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6 Reasons Health Insurance Didn’t Cover Your Medical Bill

If you’ve ever been shocked by the steep price of a medical bill or service that should have been covered by your insurance company, you’re not alone. In fact, the US Department of Labor estimates that 200 million health insurance claims are denied every year.

Understanding why health insurance claims are typically denied is key for managing your finances. By knowing what’s covered and what’s not, you can make the most of your benefits—and save money in the meantime.

Best of all, we’ve done all the work for you. Keep reading to find out the most common reasons why your insurance company didn’t pay the entire bill.

1. Provider Network Issues

Just because your physician accepts your insurance doesn’t mean you’re completely covered. When a doctor tells you that they “accept your insurance” it means that they will bill your insurance and accept payment, but it doesn’t mean that the doctor is in your network. And if you go outside the provider network, you can expect your insurer to deny the claim. After your appointment, the doctor’s office can “balance bill” you, which means that you will be charged the difference between what was billed and what your insurance paid. That’s because your provider hasn’t signed a network agreement with your insurance company. 

If you need prior authorization for a service to be performed by an out-of-network physician, your insurance company may deny the authorization but be willing to consider it if you choose a different healthcare provider.

2. Your Free Annual Examination Wasn’t Actually Free

The Affordable Care Act states that all annual physicals be provided at no cost to the policyholders—so why were you billed for yours? The truth, it turns out, lies in the fine print. If you visit your doctor for your free exam but have something else done that isn’t considered part of the free exam, the entire exam is billable. For example, if you go in for an annual exam but ask your doctor for an electrocardiogram test because you’re worried about heart disease, the exam can be billed as an examination with EKG testing, which is no longer free. Before asking for additional services during your free exam, check with your doctor that it won’t be billed as an exam with diagnosis.

3. Your Insurance Company Practices “Bundling”

In the medical world, “bundling” refers to a type of misunderstanding between your healthcare provider and your insurer. It occurs when a secondary procedure is considered to be part of a primary procedure. For example, If an incision is required before a certain surgery, a surgeon may consider the incision and the surgery as separate charges and bill them separately. The misunderstanding occurs, however, if your insurance company “bundles” the two procedures together and only pays out one claim. In this case, you would be left to pay for the bill for the incision claim. Each bundling case is unique because sometimes the insurance company is correct and sometimes the doctor is correct. These types of cases involve a fair amount of medical research, from the correct billing codes used to what occurred during the procedure, and the specialty’s standard billing practices. As a result, you may find it worthwhile to consult a medical billing professional who can help you resolve your bill. 

4. Your Claim Is Missing information

It’s common practice for an insurance company to request additional information from your doctor before paying a claim. However, if your provider does not give the information or it gets lost in processing at the insurance company, your claim may never be paid. This is where a bit of diligence may help you save significantly. Next time you receive a statement indicating that nothing was paid, follow up to ensure that your insurance company has received and processed all necessary information pertaining to your claim.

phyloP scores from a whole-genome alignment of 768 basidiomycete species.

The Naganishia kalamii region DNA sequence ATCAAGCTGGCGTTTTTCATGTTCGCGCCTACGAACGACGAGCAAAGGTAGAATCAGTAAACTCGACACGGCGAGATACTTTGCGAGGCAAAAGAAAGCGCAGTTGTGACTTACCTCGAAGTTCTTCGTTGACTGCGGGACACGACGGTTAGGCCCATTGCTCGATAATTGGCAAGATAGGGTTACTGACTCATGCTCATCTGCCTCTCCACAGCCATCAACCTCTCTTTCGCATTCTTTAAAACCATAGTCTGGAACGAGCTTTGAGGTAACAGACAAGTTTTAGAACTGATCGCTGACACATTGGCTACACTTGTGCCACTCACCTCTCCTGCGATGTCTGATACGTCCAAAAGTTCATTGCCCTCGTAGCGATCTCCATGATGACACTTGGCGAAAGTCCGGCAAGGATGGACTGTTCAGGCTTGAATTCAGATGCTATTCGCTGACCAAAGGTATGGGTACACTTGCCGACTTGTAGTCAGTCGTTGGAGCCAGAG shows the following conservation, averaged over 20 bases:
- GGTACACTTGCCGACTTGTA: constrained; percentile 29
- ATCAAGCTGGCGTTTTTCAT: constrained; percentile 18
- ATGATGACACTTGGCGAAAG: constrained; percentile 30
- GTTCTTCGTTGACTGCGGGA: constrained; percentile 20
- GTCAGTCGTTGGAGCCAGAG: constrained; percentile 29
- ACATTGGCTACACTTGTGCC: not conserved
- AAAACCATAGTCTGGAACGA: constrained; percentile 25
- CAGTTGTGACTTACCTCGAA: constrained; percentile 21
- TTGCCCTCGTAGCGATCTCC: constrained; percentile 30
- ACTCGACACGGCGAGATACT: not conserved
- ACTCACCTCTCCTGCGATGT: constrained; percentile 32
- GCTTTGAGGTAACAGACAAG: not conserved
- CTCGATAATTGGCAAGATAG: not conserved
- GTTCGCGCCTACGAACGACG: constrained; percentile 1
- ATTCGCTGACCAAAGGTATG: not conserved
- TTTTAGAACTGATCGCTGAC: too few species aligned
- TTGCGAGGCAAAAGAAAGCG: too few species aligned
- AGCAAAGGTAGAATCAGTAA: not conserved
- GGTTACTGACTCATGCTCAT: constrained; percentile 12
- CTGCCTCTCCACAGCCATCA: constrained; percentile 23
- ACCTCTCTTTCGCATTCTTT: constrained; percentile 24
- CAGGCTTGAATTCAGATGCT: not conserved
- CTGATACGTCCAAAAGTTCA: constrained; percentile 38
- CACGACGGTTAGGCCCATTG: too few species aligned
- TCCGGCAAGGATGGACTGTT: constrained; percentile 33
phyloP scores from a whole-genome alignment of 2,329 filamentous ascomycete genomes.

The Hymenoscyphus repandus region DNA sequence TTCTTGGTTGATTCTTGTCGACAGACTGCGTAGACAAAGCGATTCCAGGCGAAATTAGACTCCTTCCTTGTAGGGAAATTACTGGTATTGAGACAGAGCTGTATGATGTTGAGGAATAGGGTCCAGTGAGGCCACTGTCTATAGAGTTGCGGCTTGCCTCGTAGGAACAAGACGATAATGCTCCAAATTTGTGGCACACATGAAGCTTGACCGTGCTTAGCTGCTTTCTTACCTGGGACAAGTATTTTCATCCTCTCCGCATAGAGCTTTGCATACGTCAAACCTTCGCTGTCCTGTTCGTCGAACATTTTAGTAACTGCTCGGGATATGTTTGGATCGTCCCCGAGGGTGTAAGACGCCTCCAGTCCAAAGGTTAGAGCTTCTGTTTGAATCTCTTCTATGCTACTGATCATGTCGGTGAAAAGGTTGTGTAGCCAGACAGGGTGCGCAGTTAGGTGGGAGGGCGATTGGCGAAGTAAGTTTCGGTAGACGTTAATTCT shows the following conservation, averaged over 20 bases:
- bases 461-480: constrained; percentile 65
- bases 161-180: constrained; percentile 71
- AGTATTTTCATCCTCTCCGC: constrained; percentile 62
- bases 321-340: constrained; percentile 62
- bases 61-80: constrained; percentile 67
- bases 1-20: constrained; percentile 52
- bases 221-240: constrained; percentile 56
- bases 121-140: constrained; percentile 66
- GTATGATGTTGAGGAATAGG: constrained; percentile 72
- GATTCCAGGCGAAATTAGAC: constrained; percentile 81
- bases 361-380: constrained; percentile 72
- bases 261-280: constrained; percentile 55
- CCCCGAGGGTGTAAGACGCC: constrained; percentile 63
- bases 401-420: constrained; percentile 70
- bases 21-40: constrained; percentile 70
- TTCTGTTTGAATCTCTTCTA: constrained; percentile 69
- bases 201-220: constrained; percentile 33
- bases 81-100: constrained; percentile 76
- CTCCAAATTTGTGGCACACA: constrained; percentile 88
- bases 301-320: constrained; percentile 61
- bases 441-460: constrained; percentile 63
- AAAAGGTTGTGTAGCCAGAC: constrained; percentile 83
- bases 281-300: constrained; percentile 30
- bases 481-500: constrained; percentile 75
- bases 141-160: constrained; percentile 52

5. Your Hospitalization Was Incorrectly Classified

When you’re in need of immediate, emergency care, your status as a hospital patient is based on the level of care you need. You’ll be assigned to either one of two categories: observation status or inpatient status. Inpatient status refers to when you are in the hospital and need complex care, or for patients who require more than a day or two of care. On the other hand, if you’re placed in a bed but have a less likely need for longer-term care, observation status will most likely apply. If your health insurance refuses to pay for a hospital stay, the reason may have to do with a disagreement about the correct status of your hospitalization, rather than a disagreement about whether or not you actually needed the care. Sometimes, the hospital and your doctor may believe you should be admitted to inpatient status, while your insurer may say you should have been hospitalized in observation status. 

6. Your Insurer Questions the Medical Necessity of Your Care

If your claim or pre-authorization request has received a medical necessity denial, it may be because your insurer thinks you don’t really need the care your physician has recommended, whether it’s a test, treatment, or drug. In this situation, you’ll need to enlist the help of your healthcare provider. They’ll be able to communicate with your insurance company on your behalf, providing more necessary information about why you need the requested service. After all, for non-grandfathered health plans, the Affordable Care Act guarantees consumers the right to an internal and external appeals process. That means that by navigating the appeal process, you may be able to have your service approved. Alternatively, you may reach an arrangement that will allow you to retain coverage for care that will be appropriate for your situation.

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